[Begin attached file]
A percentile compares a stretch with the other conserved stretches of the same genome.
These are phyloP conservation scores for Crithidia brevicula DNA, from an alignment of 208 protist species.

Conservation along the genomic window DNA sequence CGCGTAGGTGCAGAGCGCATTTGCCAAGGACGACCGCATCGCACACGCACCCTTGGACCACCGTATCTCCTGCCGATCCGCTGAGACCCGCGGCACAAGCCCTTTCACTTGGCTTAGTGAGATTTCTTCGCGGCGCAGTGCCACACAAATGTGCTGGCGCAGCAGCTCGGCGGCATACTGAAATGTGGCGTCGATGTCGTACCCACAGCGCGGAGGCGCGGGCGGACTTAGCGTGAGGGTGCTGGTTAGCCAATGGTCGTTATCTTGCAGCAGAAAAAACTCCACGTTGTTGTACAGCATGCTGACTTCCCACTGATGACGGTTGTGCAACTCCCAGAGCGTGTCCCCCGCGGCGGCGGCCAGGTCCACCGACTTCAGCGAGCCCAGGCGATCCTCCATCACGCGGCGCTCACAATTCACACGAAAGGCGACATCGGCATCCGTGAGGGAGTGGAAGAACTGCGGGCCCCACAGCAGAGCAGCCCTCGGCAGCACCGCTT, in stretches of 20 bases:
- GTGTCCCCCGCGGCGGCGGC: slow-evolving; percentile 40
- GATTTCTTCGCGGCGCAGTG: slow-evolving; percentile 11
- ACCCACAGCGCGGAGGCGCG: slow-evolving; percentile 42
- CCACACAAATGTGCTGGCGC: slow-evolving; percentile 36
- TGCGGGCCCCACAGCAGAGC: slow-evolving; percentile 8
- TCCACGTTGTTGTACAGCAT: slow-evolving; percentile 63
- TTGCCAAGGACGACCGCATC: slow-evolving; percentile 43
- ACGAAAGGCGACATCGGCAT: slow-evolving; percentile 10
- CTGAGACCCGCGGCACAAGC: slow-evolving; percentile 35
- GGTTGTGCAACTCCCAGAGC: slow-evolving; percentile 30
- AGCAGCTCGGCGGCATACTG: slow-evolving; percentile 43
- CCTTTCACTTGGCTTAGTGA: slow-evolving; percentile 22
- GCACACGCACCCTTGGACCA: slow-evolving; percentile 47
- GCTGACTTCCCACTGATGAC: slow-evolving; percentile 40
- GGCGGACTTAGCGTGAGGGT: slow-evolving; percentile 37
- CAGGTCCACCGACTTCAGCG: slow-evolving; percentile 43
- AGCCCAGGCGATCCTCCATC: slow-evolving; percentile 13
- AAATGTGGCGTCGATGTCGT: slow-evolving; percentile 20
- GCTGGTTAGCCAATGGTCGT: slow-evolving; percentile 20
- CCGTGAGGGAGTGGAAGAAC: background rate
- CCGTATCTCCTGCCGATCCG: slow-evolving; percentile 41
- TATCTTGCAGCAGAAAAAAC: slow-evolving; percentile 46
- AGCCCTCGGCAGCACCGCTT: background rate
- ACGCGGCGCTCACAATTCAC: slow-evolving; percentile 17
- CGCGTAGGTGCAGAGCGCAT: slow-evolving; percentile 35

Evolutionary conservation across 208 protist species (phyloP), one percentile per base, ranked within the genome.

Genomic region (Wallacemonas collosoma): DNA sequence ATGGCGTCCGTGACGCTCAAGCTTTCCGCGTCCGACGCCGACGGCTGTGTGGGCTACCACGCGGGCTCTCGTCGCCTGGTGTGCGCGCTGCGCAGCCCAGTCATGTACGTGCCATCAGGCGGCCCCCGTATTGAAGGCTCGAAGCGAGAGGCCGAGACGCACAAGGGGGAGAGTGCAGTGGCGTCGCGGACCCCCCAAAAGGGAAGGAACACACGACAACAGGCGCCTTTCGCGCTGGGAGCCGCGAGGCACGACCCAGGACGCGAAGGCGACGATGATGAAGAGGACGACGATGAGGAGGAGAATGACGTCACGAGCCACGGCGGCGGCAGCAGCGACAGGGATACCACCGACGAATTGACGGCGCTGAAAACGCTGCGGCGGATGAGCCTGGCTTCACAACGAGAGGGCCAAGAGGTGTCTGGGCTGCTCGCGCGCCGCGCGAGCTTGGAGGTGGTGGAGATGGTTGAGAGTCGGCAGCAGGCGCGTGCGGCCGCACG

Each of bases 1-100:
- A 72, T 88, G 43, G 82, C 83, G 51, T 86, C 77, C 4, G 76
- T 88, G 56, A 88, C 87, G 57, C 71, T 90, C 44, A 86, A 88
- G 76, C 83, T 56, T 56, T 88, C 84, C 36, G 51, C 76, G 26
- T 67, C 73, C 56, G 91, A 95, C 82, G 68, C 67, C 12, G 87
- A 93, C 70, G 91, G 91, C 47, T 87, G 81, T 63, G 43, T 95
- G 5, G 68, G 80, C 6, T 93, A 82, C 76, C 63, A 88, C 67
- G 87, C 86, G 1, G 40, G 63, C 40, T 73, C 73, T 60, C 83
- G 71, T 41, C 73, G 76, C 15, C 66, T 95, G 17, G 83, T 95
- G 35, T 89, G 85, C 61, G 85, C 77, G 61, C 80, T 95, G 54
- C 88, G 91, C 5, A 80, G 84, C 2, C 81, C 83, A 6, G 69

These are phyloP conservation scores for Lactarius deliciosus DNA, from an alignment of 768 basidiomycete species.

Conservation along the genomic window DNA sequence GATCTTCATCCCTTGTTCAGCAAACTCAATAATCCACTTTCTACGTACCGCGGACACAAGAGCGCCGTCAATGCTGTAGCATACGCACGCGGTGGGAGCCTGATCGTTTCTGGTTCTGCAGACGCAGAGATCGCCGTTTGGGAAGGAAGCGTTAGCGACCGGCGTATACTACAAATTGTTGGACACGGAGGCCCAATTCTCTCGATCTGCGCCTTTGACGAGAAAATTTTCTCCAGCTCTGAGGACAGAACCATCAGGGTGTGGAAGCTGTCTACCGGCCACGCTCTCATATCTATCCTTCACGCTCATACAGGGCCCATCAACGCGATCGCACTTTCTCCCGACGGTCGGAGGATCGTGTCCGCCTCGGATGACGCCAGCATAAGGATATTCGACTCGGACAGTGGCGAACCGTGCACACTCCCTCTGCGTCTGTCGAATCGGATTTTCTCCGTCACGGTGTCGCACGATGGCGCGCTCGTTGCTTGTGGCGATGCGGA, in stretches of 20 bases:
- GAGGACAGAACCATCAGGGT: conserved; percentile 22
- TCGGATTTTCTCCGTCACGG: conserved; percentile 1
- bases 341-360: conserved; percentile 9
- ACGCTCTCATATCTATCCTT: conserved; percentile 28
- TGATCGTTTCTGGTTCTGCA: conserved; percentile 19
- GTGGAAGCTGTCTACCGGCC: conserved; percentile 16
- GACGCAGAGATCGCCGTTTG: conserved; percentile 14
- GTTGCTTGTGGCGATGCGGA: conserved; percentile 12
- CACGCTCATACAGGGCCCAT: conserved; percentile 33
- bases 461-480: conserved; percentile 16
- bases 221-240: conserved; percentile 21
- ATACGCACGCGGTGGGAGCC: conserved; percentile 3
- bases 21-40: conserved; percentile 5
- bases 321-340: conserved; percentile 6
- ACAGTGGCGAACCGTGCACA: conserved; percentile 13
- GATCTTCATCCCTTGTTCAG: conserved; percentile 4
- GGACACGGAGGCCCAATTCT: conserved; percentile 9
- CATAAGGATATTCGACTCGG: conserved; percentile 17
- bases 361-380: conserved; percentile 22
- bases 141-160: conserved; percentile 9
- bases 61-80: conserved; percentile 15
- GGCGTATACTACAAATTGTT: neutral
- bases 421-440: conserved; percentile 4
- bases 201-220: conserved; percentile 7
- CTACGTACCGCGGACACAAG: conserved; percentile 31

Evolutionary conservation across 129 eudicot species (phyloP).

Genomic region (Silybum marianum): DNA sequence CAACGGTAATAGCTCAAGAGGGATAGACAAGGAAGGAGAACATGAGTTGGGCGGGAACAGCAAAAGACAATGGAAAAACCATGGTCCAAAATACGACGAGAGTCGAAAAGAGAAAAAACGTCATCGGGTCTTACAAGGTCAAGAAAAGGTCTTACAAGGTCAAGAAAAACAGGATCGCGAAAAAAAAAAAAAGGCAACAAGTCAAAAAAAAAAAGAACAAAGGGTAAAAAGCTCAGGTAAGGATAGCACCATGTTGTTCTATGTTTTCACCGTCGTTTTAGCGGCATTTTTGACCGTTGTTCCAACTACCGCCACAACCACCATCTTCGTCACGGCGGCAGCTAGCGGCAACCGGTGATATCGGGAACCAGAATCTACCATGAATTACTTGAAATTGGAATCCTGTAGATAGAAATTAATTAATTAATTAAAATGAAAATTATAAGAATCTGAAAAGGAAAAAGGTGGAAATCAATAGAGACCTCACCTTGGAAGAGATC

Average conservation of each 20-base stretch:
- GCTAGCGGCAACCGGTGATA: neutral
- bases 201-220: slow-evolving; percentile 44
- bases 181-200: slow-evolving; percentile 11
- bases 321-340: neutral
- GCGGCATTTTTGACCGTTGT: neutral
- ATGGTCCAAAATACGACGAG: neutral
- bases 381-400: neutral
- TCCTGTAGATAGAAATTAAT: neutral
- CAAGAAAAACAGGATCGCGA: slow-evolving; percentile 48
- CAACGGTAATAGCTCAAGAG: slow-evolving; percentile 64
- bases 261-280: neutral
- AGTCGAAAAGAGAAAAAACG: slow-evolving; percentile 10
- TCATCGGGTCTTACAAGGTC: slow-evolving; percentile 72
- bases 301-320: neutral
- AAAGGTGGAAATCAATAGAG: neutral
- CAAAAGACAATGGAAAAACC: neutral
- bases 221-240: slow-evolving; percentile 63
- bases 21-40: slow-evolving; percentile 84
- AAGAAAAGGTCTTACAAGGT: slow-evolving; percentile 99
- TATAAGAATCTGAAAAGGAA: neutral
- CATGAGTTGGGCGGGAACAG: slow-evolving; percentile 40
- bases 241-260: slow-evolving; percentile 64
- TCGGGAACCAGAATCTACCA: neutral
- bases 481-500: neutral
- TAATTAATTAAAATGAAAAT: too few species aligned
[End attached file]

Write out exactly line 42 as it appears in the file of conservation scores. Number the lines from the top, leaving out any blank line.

These are phyloP conservation scores for Lactarius deliciosus DNA, from an alignment of 768 basidiomycete species.